If the hair on your face is wiry and dark, you can try any of the aforementioned options for fine or gray hair. But most experts say you’ll be most satisfied splurging on laser treatments, which offer a nearly permanent solution; most people see at least a 90 percent reduction in regrowth. Expect to undergo eight to 12 treatments, each priced at $100 or more. Electrolysis is another option, but it will probably require more sessions because the electric current targets just one follicle at a time, making the process a bit slower (by contrast, lasers zap inch-wide areas, allowing the treatment to target more follicles in a single session). Finally, you too can wait to try Olay’s facial depilatory for coarse hair, as noted above.
4. You’ve got: less body hair
“As you age, most women see a reduction in body hair on their legs, underarms and bikini line,” says Cirillo-Hyland. Although generally a good thing, since this means you can skip the daily shave, it doesn’t completely eliminate the need to groom. So if you’re over the whole razor thing, consider Depilar, a two-step treatment that costs less than lasering and promises a nearly permanent (90 percent) reduction in body hair of all shades. How it works: First, the hairy area is waxed to empty out the hair follicles; then it is slathered with a gel containing the enzymes trypsin and chymotrypsin, which destroy cells responsible for hair growth. Expect to undergo six to eight 10-minute treatments (each $40 or more), about two months apart. A yearly touch-up may be necessary. If your sparse body hair is darker than your skin, you may also find success with an at-home laser. These devices zap follicles just like in a doctor’s office, although it usually takes longer to see results. We like the Tria Hair Removal Laser ($395; triabeauty.com). Or try Sally Hansen’s new Simply Smooth Hair Remover ($11; drugstores). This depilatory finishes the job in three minutes, then washes away, as does the hair it removed.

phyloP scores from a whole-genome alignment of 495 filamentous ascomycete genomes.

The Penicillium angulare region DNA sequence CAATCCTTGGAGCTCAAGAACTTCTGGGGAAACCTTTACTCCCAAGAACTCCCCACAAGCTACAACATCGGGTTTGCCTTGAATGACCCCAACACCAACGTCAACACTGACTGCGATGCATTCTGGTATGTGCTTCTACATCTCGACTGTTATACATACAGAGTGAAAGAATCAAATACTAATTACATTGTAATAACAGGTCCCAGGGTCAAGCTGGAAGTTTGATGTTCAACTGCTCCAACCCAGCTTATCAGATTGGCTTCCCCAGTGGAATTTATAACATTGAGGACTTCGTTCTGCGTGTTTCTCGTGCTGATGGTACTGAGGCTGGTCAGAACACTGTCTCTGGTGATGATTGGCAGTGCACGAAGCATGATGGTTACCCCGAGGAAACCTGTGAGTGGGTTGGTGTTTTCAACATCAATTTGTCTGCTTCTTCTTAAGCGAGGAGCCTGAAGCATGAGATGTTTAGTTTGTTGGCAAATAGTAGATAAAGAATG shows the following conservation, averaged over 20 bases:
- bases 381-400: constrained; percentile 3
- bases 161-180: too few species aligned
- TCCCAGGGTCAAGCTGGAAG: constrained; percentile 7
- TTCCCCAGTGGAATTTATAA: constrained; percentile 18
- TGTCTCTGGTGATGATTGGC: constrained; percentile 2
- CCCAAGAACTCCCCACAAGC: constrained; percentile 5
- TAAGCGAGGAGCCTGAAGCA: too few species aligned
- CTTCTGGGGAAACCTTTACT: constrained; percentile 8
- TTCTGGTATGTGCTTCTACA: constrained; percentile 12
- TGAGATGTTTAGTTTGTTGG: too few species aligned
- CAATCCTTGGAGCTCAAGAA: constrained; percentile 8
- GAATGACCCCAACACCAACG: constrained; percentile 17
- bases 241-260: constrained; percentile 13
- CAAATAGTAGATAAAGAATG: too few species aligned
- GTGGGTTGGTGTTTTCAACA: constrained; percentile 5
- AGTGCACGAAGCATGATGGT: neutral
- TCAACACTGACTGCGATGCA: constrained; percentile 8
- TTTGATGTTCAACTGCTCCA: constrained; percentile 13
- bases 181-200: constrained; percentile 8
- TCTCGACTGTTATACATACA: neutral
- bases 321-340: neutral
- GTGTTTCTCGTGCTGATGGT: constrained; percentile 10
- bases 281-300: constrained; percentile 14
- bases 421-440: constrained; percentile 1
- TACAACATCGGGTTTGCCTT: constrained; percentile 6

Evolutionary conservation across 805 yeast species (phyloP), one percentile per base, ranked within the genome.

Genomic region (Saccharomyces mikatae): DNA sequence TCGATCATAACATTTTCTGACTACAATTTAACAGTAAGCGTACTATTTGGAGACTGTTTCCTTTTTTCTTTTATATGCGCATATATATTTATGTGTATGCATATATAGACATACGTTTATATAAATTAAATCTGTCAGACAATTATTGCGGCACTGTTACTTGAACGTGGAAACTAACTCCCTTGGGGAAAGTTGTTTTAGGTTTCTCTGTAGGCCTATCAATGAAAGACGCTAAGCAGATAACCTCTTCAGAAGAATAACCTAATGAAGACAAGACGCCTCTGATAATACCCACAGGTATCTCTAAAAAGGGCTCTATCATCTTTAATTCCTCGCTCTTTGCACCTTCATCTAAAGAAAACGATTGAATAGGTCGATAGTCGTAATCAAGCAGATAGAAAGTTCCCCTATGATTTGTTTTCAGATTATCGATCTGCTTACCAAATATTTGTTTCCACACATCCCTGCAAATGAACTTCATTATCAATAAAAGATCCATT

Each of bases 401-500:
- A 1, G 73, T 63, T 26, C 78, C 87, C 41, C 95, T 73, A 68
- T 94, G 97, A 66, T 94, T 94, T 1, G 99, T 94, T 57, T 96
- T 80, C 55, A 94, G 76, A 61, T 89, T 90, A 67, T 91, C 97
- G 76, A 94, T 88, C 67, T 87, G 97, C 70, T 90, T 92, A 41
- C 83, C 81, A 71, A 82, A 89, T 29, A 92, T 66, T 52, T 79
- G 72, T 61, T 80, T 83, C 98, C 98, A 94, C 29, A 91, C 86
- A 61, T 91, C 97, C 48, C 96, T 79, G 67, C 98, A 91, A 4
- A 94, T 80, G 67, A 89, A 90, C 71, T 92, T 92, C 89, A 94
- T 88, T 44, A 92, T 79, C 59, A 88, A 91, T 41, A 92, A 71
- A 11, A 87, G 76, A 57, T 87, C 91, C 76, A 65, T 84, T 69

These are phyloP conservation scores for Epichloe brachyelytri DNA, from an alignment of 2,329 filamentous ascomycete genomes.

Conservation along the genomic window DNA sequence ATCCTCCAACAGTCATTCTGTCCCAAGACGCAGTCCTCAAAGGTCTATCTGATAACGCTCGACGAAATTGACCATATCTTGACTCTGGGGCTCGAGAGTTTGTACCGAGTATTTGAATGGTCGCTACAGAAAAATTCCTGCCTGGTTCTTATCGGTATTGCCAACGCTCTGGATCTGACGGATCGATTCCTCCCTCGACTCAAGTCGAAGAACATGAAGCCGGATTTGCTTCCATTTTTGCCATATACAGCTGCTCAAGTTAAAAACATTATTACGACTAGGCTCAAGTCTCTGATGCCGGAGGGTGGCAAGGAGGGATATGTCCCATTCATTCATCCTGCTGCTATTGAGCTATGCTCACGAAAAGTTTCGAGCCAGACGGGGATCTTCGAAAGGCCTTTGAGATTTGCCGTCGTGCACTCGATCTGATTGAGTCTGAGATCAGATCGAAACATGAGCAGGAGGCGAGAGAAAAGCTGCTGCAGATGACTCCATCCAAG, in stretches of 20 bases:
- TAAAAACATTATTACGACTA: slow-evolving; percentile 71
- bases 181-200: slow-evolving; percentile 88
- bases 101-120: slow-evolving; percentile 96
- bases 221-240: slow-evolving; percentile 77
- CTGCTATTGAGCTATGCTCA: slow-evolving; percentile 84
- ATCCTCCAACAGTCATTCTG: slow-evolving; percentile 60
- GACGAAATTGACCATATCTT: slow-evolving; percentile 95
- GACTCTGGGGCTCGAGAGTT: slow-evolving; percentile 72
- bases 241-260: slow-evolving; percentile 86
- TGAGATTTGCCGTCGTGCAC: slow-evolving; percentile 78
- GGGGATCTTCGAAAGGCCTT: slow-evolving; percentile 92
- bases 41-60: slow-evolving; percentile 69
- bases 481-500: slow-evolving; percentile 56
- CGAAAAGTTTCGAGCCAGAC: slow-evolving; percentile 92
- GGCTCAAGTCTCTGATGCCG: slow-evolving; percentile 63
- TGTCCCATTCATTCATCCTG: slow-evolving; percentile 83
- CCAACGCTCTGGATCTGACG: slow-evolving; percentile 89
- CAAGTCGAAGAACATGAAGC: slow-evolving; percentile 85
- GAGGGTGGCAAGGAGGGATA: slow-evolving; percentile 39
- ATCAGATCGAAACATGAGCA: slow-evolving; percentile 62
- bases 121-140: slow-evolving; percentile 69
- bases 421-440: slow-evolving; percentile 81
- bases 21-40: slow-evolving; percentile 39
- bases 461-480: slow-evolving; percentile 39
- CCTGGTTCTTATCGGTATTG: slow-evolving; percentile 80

5. You’ve got: sensitive body skin
At home, it’s probably time to retire depilatories, since most formulas contain hair-dissolving chemicals that can induce inflammation. The same is true of waxing—unlessthe wax is sugar based. Sugar wax sticks less to skin than traditional wax does, reducing the likelihood of contact dermatitis. Many salons carry sugar wax; do-it-yourselfers can try Shobha Sugaring Kit for Body and Bikini ($30; myshobha.com). Shaving may be your safest at-home option, but choose a razor with three or more blades, such as the Schick Hydro Silk Razor ($10; drugstores), which cuts hair close to the skin, preventing chafing. And if you’re after a more permanent solution, most pros say you can get lasered (unless you’re fair haired; then you’re not a good candidate). “Lasers don’t affect the skin’s surface, just the area beneath it,” says Neil Sadick, MD, a New York–based dermatologist. Ditto for electrolysis, which zaps the roots of hair (fair or dark) with an electric current but shouldn’t affect the skin.